"The prime source of meat for the early family in these mountains was hogs. Part of the reason for this can be seen by a quick look at the recipes. There was almost no part of the animal that could not be used. Each farmer who kept hogs on open range in the mountains had his own identifying brand cut into the ear of each of his animals. Hogs were allowed to fatten themselves on the 'mast' of the forest - acorns, chestnuts, and so on.
Acorn mast made the meat taste bitter and altered the consistency of the fat. For these reasons, hogs to be slaughtered were often rounded up and brought down out of the mountains to the farms where they were fed on corn for anywhere from a few weeks to over a month. This removed any bitterness from the meat and softened the fat properly for rendering into lard.
The hog was killed (either by a sharp blow on the head with a rock or axe head, or by shooting it in the back of the head or between the eyes), and it jugular vein pierced immediately. As one described it, 'Stick'im right in th' goozle'ere.' Now the neck was cut around the base of the head and and through the throat so that the backbone was ringed completely....The remaining blood was allowed to drain from the carcass, and then, a long, deep cut was made down the middle of the underside ...... When the inside of the carcass was completely cleaned, it was taken down and cut up.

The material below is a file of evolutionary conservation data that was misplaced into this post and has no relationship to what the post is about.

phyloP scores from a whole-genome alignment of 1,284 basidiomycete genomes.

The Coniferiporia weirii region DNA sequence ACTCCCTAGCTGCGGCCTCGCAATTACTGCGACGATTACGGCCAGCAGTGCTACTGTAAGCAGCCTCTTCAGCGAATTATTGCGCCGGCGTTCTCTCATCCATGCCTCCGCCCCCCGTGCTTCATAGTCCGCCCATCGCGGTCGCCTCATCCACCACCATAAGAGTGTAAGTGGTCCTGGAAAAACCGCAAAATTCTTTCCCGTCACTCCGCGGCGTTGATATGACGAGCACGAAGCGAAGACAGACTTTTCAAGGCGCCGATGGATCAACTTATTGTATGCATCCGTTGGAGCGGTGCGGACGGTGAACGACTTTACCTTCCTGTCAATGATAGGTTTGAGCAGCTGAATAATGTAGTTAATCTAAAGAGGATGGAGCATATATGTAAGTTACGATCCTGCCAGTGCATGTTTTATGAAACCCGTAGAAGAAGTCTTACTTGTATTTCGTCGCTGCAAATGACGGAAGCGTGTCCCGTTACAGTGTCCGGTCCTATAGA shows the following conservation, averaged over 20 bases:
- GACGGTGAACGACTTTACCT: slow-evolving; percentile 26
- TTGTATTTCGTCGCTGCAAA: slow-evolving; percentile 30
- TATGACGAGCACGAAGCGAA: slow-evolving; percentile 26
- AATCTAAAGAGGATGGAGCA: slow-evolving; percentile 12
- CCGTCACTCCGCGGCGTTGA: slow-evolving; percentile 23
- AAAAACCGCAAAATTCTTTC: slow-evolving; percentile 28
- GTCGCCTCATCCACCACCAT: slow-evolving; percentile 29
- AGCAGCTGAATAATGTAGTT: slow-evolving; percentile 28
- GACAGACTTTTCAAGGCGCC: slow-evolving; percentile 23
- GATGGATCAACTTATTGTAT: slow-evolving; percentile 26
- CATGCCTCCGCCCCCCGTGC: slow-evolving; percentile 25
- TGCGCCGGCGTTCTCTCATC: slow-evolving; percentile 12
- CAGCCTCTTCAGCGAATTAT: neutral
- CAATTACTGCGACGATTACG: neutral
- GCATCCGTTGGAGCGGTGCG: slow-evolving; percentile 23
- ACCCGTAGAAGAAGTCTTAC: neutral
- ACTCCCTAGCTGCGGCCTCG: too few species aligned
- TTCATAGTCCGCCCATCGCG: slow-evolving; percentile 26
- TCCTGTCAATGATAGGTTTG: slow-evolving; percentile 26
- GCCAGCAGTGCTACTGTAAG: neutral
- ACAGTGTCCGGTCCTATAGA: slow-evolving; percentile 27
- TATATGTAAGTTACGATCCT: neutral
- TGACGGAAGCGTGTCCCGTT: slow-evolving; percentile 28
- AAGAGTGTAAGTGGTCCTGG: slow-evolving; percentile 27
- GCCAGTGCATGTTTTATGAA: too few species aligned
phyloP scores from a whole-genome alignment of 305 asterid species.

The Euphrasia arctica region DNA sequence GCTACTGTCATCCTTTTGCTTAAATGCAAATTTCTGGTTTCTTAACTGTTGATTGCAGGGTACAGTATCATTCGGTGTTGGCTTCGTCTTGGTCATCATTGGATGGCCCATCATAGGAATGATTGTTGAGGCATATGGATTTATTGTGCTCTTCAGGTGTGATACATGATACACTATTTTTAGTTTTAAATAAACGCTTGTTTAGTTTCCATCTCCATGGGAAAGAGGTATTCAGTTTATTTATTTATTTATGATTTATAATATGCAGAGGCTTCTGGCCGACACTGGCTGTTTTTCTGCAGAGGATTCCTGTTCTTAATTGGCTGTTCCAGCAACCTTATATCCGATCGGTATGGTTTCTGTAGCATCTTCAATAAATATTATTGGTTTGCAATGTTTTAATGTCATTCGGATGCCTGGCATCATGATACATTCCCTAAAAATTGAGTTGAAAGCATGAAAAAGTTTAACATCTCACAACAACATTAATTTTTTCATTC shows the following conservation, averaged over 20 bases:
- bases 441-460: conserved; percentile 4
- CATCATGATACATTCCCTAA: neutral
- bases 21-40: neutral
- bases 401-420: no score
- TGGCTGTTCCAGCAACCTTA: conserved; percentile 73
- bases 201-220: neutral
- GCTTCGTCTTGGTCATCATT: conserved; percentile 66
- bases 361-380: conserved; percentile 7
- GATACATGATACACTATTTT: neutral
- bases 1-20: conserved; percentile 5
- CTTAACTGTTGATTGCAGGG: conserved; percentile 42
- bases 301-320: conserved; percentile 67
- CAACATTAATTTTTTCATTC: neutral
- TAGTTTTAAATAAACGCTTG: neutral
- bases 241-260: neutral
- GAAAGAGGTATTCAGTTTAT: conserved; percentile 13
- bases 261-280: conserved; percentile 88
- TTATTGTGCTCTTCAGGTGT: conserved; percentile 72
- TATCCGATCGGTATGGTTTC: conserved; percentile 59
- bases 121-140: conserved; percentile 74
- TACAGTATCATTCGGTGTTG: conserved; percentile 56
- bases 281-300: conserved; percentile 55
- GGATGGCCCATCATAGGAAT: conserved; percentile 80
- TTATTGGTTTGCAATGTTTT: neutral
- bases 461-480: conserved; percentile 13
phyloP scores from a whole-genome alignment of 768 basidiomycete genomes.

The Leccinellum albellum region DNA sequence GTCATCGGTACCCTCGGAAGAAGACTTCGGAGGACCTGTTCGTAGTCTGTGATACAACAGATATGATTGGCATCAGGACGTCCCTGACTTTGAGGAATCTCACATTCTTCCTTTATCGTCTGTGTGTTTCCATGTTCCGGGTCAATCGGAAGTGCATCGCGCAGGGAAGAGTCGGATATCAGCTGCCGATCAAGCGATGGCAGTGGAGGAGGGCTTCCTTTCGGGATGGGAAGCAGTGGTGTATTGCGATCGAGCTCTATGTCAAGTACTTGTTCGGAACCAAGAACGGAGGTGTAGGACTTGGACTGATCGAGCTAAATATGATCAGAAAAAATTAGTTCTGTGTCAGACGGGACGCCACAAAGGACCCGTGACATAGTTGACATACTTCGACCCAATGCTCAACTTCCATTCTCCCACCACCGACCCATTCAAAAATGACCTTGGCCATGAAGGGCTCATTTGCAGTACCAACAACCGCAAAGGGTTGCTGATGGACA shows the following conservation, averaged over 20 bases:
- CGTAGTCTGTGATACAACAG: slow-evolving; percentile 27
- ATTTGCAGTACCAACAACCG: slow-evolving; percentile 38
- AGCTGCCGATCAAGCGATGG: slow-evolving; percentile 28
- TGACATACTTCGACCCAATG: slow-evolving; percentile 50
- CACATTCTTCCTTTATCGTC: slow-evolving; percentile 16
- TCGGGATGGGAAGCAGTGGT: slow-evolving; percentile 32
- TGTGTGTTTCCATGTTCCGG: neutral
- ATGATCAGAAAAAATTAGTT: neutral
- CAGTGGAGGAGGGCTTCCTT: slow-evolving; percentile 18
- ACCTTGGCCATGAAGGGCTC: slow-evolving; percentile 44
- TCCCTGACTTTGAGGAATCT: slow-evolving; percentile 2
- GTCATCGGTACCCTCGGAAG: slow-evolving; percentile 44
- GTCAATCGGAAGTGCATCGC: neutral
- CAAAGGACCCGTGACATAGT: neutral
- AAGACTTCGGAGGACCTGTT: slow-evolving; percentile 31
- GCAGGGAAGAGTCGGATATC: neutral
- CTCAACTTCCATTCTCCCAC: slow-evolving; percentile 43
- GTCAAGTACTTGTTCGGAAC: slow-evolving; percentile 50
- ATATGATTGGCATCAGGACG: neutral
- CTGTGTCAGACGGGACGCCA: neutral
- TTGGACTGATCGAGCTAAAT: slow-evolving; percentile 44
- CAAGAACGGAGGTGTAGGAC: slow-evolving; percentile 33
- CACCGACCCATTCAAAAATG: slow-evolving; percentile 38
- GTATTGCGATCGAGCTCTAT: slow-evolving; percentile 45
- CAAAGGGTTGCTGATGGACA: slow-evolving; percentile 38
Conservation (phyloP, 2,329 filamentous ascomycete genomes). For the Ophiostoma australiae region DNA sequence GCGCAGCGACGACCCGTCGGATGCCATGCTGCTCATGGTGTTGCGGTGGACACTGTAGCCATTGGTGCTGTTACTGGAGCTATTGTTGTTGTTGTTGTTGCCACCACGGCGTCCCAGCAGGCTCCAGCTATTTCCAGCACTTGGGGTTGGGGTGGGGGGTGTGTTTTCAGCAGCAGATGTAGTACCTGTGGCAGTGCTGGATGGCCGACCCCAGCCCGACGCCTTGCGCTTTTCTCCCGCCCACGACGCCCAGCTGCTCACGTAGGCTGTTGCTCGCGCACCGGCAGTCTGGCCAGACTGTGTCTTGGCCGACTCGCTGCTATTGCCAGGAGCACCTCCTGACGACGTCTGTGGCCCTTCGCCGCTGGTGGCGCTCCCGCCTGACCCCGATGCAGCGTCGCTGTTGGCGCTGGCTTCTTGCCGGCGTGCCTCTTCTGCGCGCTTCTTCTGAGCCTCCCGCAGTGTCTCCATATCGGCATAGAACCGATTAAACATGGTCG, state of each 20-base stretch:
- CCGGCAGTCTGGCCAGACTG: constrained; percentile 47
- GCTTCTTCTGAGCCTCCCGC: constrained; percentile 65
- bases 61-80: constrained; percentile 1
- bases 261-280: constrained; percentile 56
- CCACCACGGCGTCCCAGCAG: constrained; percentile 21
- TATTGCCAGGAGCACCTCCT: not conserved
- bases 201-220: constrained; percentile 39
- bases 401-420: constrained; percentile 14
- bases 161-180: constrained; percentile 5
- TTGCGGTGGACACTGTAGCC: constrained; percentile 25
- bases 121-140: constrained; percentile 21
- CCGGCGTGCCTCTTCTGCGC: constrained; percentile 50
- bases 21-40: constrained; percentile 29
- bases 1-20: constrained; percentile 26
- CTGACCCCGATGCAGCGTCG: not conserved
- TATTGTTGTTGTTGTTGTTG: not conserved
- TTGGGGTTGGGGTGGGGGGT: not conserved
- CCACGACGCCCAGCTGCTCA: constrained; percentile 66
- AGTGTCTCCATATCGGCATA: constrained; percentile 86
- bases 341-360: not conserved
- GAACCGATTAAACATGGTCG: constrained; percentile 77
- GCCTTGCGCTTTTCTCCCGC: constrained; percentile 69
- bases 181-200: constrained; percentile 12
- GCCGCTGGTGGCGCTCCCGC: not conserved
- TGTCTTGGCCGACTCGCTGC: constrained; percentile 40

SAUSAGE- Use any combination of lean meat not used otherwise. Take 10 pounds of lean pork, a quarter cup salt, a half cup brown sugar, two tablespoons sage, two teaspoons black pepper, and two teaspoons red pepper. Run the mixture through a sausage grinder..."